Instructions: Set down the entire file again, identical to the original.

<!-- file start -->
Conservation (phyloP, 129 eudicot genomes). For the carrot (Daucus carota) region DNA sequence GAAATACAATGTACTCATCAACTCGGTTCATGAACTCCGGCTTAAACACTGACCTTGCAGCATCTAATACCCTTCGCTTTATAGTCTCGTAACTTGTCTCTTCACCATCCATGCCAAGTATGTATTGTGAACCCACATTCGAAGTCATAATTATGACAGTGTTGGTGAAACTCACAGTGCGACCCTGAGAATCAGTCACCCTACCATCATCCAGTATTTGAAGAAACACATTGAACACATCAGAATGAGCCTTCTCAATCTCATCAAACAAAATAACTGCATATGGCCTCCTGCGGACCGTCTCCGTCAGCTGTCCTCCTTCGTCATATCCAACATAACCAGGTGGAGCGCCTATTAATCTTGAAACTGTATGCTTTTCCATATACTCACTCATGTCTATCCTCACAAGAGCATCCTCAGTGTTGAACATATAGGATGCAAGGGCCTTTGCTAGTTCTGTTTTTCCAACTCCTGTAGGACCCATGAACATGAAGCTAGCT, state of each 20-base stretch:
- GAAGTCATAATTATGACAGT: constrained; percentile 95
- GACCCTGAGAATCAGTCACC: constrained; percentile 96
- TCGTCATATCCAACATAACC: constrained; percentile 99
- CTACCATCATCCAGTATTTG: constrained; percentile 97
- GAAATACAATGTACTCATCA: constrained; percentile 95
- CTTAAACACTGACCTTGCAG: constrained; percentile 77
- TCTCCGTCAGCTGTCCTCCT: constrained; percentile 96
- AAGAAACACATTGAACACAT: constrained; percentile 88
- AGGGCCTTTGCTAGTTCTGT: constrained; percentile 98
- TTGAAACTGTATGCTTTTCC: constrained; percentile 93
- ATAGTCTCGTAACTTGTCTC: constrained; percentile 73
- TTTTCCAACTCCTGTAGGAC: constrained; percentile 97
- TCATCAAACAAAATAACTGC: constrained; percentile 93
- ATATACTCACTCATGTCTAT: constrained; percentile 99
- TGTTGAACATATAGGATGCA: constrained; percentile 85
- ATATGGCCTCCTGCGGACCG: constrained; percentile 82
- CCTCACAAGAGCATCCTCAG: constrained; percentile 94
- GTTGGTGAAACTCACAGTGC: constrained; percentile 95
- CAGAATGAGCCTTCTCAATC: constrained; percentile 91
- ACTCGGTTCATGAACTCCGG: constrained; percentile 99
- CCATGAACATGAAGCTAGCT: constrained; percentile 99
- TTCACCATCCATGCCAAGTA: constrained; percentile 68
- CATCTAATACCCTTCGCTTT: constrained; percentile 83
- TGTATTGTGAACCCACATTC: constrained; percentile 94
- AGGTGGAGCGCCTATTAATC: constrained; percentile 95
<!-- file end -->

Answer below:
Conservation (phyloP, 129 eudicot genomes). For the carrot (Daucus carota) region DNA sequence GAAATACAATGTACTCATCAACTCGGTTCATGAACTCCGGCTTAAACACTGACCTTGCAGCATCTAATACCCTTCGCTTTATAGTCTCGTAACTTGTCTCTTCACCATCCATGCCAAGTATGTATTGTGAACCCACATTCGAAGTCATAATTATGACAGTGTTGGTGAAACTCACAGTGCGACCCTGAGAATCAGTCACCCTACCATCATCCAGTATTTGAAGAAACACATTGAACACATCAGAATGAGCCTTCTCAATCTCATCAAACAAAATAACTGCATATGGCCTCCTGCGGACCGTCTCCGTCAGCTGTCCTCCTTCGTCATATCCAACATAACCAGGTGGAGCGCCTATTAATCTTGAAACTGTATGCTTTTCCATATACTCACTCATGTCTATCCTCACAAGAGCATCCTCAGTGTTGAACATATAGGATGCAAGGGCCTTTGCTAGTTCTGTTTTTCCAACTCCTGTAGGACCCATGAACATGAAGCTAGCT, state of each 20-base stretch:
- GAAGTCATAATTATGACAGT: constrained; percentile 95
- GACCCTGAGAATCAGTCACC: constrained; percentile 96
- TCGTCATATCCAACATAACC: constrained; percentile 99
- CTACCATCATCCAGTATTTG: constrained; percentile 97
- GAAATACAATGTACTCATCA: constrained; percentile 95
- CTTAAACACTGACCTTGCAG: constrained; percentile 77
- TCTCCGTCAGCTGTCCTCCT: constrained; percentile 96
- AAGAAACACATTGAACACAT: constrained; percentile 88
- AGGGCCTTTGCTAGTTCTGT: constrained; percentile 98
- TTGAAACTGTATGCTTTTCC: constrained; percentile 93
- ATAGTCTCGTAACTTGTCTC: constrained; percentile 73
- TTTTCCAACTCCTGTAGGAC: constrained; percentile 97
- TCATCAAACAAAATAACTGC: constrained; percentile 93
- ATATACTCACTCATGTCTAT: constrained; percentile 99
- TGTTGAACATATAGGATGCA: constrained; percentile 85
- ATATGGCCTCCTGCGGACCG: constrained; percentile 82
- CCTCACAAGAGCATCCTCAG: constrained; percentile 94
- GTTGGTGAAACTCACAGTGC: constrained; percentile 95
- CAGAATGAGCCTTCTCAATC: constrained; percentile 91
- ACTCGGTTCATGAACTCCGG: constrained; percentile 99
- CCATGAACATGAAGCTAGCT: constrained; percentile 99
- TTCACCATCCATGCCAAGTA: constrained; percentile 68
- CATCTAATACCCTTCGCTTT: constrained; percentile 83
- TGTATTGTGAACCCACATTC: constrained; percentile 94
- AGGTGGAGCGCCTATTAATC: constrained; percentile 95